Planning the summer’s racing schedule in January seems a little like deciding what you want for dessert before you’re even done with your aperitif. Then again, maybe planning your summer today, when I’m putting off my run until the temperature approaches double digits, is like perusing the dessert menu while your aperitif kind of tastes like dirt.

I already had a couple of races on the books: The Boston Marathon and the ironman-distance Rev3 triathlon in Cedar Point, Ohio. I just needed to fill in the ample gaps.

Last year was a bit of a challenge. Not only was the summer filled up with the fallout of moving eastward, but I had signed up for a good amount of triathlons, all of which involved multiple days and only one of which was actually in this state. I promised Patty I’d keep this year’s racing a little more conservative and a little closer to home.

Then I qualified for, and got into, Boston. Oopsie. Then I signed up for the Rev3 because I wanted to see how well I could do that distance a race when I wasn’t finishing up a book at the same time. That’s outside Michigan, too, but close enough to home that it was fine.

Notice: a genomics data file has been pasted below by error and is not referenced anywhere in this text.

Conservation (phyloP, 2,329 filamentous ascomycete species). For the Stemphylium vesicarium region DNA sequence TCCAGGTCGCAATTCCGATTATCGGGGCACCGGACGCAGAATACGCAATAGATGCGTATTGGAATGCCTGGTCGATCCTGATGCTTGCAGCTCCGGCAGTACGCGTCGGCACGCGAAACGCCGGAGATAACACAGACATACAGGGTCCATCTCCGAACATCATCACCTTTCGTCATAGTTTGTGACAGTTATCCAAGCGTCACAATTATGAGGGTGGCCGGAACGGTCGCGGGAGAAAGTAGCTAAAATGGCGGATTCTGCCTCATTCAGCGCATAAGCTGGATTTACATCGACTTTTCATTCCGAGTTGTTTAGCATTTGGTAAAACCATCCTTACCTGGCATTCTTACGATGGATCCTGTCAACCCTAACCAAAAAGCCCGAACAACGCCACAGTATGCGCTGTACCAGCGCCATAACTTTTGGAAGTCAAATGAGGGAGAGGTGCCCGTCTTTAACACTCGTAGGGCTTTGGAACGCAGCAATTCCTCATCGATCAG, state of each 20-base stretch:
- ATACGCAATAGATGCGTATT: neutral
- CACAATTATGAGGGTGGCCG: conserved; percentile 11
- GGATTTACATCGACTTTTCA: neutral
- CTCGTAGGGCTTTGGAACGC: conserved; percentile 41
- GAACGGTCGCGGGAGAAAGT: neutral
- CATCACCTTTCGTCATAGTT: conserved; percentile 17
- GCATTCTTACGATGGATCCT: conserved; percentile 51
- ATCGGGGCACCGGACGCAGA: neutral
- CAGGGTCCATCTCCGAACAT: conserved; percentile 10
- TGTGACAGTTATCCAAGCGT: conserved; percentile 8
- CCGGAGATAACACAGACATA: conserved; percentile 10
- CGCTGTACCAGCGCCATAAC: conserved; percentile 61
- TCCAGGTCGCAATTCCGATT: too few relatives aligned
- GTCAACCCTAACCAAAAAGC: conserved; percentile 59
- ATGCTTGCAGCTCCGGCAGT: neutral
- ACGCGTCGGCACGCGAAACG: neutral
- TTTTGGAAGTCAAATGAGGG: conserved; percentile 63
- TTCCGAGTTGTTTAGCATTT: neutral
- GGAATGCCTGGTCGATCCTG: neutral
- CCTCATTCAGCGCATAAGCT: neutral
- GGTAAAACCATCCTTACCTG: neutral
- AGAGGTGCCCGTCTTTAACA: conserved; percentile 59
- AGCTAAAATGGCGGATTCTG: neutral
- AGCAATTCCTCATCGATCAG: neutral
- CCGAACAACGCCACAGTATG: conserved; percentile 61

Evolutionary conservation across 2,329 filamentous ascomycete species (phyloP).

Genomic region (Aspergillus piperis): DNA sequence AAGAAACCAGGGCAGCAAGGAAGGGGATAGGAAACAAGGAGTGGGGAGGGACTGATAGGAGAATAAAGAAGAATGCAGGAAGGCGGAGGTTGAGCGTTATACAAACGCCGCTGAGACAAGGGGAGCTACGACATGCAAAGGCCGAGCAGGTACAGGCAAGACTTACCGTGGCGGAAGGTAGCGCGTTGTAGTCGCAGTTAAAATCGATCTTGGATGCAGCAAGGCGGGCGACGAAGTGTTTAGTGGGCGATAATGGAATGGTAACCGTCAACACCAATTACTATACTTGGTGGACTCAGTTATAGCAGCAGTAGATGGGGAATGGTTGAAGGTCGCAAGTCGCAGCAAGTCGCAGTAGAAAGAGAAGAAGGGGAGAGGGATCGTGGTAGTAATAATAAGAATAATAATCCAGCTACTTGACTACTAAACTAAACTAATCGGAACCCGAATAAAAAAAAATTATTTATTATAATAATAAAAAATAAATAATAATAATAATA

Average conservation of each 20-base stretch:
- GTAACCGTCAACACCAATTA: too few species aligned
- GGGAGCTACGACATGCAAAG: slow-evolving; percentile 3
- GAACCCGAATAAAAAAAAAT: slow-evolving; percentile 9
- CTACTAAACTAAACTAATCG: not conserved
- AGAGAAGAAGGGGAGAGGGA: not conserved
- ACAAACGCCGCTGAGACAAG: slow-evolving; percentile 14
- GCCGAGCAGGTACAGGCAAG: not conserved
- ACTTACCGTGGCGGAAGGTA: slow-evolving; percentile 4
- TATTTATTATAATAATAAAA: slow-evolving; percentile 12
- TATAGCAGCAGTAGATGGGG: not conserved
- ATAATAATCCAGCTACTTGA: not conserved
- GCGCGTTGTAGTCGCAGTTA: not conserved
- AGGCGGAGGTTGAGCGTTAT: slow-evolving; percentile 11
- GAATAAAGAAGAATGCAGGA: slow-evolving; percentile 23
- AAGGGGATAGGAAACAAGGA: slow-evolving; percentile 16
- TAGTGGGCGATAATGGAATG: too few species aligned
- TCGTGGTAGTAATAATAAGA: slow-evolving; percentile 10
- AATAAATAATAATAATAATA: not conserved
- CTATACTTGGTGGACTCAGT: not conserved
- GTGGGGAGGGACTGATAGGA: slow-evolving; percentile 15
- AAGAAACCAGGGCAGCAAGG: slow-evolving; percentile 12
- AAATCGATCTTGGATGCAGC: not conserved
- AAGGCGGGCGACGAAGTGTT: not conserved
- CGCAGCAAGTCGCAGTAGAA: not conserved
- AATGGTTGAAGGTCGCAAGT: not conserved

Among other races, I really wanted to include a half-ironman in my buildup (also because that’s my favorite distance). I know there are a lot of good half-ironmans out there, but my two very clear favorites are the Musselman and the Savageman. I guarantee you will not find a better triathlon experience anywhere (bonus: Musselman is where we painted the giant Frazz mural along the run course). I’ve raced both multiple times, and I even kind of raced both of them multiple times last year, since they were both kind or cruel enough to offer shorter races on Saturday before the main event Sunday.